Nov 28 2015

Irish Incomes

Category: Economy,MoneyTeknovis @ 5:33 pm

I am always interested in statistics relating to Irish incomes, and I often get asked about this while travelling, so I thought the the following statistics from Plans to slash the USC are rash and dangerous – here’s why were very interesting:

  • 70% of earners have an income greater than 12,000€ per annum
  • 50% of earners have an income greater than 27,000€ per annum
  • 22% of earners have an income greater than 50,000€ per annum
  • 16% of earners have an income greater than 60,000€ per annum

These figures relate to earned income, so they do not include non-earned income.

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May 22 2014

SamKnows in Ireland

Category: Hardware,Internet,TelecomsTeknovis @ 11:26 pm

I recently heard about SamKnows in the context of it being available in Ireland! In summary, it is a free to participate in scheme which involves plugging a box into your ISP’s internet connection in order to measure actual speeds! You can then compare these actual speeds to the advertised speeds in order to determine the difference.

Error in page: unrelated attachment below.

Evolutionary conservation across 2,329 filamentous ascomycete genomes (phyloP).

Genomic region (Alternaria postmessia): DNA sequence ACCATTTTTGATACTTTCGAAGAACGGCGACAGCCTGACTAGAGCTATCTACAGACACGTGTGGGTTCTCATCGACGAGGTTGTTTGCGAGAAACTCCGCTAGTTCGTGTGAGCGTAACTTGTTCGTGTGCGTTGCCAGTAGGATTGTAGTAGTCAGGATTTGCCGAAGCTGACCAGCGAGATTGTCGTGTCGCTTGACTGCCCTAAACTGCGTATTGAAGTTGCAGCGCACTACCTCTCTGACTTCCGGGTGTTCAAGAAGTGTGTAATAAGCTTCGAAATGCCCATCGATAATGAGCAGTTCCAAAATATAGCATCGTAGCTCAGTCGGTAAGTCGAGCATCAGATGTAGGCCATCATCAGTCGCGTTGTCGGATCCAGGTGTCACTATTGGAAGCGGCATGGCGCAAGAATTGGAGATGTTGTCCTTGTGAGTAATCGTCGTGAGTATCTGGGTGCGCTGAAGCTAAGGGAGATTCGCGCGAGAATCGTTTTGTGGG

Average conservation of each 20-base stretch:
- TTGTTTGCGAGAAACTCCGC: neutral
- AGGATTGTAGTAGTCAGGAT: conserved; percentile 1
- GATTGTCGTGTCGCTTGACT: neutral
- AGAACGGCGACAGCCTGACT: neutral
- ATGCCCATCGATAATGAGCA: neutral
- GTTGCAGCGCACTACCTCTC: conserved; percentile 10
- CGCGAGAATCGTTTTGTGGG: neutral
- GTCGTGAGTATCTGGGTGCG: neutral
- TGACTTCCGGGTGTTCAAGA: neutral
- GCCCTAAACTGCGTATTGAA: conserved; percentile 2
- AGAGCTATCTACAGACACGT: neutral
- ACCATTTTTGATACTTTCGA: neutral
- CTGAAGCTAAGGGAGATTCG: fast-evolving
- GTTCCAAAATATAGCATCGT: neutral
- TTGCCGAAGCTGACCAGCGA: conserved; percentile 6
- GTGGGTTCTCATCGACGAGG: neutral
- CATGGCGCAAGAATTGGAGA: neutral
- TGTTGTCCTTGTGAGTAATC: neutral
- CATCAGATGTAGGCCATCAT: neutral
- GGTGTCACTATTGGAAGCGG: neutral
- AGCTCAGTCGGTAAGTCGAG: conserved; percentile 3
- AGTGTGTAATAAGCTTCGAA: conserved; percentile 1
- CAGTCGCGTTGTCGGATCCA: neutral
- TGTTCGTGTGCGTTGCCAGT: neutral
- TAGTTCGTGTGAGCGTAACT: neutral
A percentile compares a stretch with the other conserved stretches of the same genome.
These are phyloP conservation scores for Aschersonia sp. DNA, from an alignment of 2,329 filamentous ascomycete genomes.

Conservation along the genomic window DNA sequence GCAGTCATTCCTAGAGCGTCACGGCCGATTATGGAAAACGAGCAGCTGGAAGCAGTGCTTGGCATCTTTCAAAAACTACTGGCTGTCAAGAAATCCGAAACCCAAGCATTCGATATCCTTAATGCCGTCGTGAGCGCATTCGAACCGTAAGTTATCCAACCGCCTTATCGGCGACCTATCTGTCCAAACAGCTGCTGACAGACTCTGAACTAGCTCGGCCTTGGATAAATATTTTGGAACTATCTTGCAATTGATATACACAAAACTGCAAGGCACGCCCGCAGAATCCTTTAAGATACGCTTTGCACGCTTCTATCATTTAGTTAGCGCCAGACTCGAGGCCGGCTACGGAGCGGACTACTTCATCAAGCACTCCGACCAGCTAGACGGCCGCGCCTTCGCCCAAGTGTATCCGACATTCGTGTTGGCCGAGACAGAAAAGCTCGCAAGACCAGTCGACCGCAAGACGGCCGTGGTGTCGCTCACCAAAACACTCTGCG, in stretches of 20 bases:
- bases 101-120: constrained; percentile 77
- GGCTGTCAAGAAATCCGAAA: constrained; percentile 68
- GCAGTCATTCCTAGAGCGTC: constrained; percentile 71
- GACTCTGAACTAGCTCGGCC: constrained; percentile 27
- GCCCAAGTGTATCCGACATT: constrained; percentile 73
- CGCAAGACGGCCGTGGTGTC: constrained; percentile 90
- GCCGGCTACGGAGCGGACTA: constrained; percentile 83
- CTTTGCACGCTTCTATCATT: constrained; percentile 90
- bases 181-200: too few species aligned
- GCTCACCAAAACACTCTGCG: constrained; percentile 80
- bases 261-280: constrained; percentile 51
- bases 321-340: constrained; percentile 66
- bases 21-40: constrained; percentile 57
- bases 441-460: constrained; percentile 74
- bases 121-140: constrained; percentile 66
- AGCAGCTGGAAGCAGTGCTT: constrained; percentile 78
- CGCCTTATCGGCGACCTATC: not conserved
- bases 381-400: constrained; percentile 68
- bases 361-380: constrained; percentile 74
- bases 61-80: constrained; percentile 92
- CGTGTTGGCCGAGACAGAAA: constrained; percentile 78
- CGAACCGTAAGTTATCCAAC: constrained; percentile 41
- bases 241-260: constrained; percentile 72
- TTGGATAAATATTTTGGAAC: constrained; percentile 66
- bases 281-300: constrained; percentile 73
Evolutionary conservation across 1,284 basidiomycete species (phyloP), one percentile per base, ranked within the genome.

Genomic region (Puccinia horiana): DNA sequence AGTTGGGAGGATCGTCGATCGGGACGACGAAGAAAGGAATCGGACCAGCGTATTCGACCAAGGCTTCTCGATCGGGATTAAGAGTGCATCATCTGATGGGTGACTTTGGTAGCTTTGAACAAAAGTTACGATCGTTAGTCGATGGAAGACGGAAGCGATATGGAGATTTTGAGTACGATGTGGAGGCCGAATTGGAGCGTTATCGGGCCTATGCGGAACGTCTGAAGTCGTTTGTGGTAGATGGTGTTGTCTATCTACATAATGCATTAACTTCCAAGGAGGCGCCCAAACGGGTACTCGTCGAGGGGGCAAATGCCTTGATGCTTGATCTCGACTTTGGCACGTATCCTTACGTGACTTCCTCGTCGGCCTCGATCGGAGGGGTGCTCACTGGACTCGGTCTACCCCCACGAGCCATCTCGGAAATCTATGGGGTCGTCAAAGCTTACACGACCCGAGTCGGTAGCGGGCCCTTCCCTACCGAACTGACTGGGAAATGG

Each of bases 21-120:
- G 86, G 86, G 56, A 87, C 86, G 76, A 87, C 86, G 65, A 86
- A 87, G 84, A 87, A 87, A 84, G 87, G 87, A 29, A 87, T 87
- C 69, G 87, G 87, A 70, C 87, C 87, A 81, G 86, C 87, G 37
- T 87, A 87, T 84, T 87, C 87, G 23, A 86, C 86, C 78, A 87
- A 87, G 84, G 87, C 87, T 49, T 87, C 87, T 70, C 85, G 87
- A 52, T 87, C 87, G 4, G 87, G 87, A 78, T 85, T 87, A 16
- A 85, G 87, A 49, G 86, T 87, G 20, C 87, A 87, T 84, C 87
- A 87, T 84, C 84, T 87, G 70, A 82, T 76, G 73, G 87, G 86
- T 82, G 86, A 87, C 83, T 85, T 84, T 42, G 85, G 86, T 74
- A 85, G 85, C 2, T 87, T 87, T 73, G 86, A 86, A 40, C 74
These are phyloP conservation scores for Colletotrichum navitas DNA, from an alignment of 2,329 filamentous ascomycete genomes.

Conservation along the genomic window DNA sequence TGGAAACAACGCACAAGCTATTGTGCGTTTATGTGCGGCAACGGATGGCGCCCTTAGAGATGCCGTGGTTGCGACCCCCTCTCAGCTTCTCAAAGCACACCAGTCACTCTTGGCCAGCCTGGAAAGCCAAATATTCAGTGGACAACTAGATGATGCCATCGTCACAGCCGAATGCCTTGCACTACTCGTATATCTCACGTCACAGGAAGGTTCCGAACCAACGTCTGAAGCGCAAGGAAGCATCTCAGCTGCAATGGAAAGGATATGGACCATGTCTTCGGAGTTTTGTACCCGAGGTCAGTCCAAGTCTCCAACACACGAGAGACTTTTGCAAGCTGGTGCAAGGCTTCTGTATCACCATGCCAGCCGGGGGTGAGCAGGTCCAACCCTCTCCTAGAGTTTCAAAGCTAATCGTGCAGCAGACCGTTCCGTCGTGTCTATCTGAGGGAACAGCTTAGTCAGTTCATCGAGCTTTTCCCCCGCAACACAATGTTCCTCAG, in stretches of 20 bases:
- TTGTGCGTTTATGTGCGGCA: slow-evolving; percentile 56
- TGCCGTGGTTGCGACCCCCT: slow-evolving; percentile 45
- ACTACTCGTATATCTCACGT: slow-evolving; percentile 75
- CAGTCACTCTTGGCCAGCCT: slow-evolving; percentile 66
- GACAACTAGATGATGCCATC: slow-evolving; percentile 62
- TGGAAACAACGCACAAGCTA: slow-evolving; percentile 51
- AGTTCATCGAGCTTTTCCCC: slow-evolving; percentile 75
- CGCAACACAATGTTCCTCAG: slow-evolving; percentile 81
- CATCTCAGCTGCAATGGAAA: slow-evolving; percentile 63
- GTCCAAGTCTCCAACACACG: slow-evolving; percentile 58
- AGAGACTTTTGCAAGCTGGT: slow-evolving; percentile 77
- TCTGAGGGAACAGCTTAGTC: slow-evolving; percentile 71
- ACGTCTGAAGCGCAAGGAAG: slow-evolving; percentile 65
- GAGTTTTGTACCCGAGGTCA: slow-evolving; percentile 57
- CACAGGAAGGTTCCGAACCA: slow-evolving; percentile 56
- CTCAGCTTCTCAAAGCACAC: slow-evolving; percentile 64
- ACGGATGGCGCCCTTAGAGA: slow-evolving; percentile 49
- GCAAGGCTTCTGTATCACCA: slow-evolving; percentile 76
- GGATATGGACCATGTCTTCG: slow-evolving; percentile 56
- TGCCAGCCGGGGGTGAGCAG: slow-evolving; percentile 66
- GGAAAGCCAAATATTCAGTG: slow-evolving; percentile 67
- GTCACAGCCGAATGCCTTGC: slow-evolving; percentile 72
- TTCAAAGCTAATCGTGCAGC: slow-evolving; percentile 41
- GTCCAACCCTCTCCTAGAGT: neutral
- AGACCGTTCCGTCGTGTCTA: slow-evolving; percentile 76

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May 05 2014

Outliers

Category: Aviation,Entrepreneurship,ReviewsTeknovis @ 10:20 pm

I finished reading Outliers by Malcolm Gladwell this weekend. For more information about it see Outliers or Outliers (book), and you can buy it at Outliers: The Story of Success.

I enjoyed reading it. It was fairly easy going, and it was always interesting.

Outliers by Malcolm Gladwell

Outliers by Malcolm Gladwell

There are plenty of reviews online already, so I am not going to add another. However, there was one very interesting piece of information that surprised me, so I will describe it here.

Chapter seven discusses plane crashes, and it describes a concept called the Power Distance Index (PDI). I will summarise this index by stating that a high DPI basically means that a subordinate is unlikely to be confident enough to contradict a superior, whereas a low DPI means that a subordinate sees himself/herself as an equal to his/her superior.